This remarkable 16-year-old high-school student, Shreya Suneja, became involved with autism causes when her younger cousin was diagnosed. She shares her story with us, hoping to inspire other young people towards greater acceptance of individuals with autism.

Walking through the hallways of my high school, one thing has become very clear to me: we are often unwilling to accept those that are different from us. Do we fear them? Do they make us uncomfortable? Or are we just so caught up in our patterns that we are blind to the experiences and relationships that we are missing out on? I believe that the last possibility holds the most truth and that we need to open ourselves up to all that each of us has to offer.

I became passionate about learning about others after I found out that my cousin Siana has autism spectrum disorder. Siana and I have always been very close. She is nine-years-old and the most loving person I have ever met. There is not a bad bone in her body. While I always thought there was something different about Siana, I never allowed myself to think that there was anything “wrong.”

At first, no one in my family told me about her diagnosis. It was too painful for them to talk about, and they all just assumed I knew. On the day that they told me, I felt only guilt that I had not known. That night, I stayed up until 4 A.M. finding out everything that I could. Now, I am a research assistant at a lab dedicated to helping children with autism. I also volunteer with many different local organizations that help them foster friendships.

It has been one of the most rewarding experiences of my life. I have made friendships in which I feel I am actually making a difference. More importantly, I have learned so much about inclusion. The joy and zest for life in the children with autism whom I work with are so contagious. I realize how lucky I am to experience life with individuals who are both alike and different from me in so many ways.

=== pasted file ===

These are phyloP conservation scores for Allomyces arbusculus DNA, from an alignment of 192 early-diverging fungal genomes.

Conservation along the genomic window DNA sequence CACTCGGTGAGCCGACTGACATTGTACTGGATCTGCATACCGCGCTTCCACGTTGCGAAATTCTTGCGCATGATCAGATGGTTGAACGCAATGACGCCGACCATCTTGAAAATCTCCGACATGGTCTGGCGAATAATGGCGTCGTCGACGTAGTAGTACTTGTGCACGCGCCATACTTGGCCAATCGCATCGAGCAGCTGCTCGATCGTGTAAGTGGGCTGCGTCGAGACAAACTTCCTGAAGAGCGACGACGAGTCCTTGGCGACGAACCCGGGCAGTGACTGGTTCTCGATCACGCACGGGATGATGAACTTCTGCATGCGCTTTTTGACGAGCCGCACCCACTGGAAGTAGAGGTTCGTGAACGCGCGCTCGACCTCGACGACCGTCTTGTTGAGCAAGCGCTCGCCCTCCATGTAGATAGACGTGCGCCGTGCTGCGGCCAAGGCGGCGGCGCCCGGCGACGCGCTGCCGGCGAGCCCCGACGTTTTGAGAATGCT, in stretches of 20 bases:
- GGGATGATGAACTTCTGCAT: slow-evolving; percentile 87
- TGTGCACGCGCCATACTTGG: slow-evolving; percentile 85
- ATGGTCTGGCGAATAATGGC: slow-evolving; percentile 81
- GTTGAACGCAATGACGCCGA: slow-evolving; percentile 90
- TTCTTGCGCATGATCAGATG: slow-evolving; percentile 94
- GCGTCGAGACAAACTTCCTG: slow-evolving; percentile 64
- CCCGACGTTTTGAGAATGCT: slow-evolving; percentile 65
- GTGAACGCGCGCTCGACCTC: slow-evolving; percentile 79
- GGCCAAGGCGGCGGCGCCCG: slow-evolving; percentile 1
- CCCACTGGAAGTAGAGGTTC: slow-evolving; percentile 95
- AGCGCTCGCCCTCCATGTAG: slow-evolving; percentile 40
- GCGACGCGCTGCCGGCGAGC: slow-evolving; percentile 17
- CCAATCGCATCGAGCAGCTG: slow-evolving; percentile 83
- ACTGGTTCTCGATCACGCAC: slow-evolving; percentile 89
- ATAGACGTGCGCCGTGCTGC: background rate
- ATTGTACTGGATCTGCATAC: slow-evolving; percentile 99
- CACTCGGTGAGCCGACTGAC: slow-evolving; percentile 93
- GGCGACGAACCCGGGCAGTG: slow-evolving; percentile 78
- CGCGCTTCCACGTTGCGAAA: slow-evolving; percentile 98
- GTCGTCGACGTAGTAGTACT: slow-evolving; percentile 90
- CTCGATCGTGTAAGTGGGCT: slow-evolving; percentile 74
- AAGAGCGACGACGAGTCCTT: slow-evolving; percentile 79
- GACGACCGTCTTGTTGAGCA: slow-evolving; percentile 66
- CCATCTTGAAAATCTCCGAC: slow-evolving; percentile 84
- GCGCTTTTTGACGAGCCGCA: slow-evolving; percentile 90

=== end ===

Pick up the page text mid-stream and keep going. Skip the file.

I have also realized that most typical high school students do not share my attitude. There is so much stigma surrounding autism, most likely due to a lack of education on the topic. The day after I learned about Siana’s diagnosis, someone in my class made a joke about another student, labeling them “autistic” for doing something that the person felt was dumb. Jokes like these are often ignored, allowing the stigma to continue and creating an association between conditions like autism and the horrible names. I was so upset that I went to the bathroom and cried. It hurt to think that my cousin, the little girl I care about more than anyone in this world, could be made fun of in the same way.

I know that I cannot always protect Siana from insults, so instead, I would like to help everyone realize that children with disabilities are a lot more than their disabilities.  They have favorite foods, favorite colors, hobbies, and they just want to be treated like everyone else. The best way to achieve this is by fostering friendships among children of different capabilities and interests, including those who have conditions like ASD. The earlier children are introduced to this inclusive environment, the more effective we will be at creating a place where all children can feel safe to be and express who they are.

Siana has grown so much. She is one of the smartest 9 year-olds I know! She reads well above her grade level and can solve a puzzle faster than I can. She loves to sing and her voice is beautiful. She’s also an amazing swimmer. Siana and I are blessed to be surrounded by family who love and support us no matter the hardships that we face. Our family continues to fight for her and help her to be the best that she can be. Most importantly, Siana is still my best friend and I would not trade our special relationship for the world.

What Can You Do?

Click above for advice from Tim Rohrer, a teen with autism who feels so strongly about facilitating community and friendship that he created pamphlets to help children and teens make friends with people with disabilities.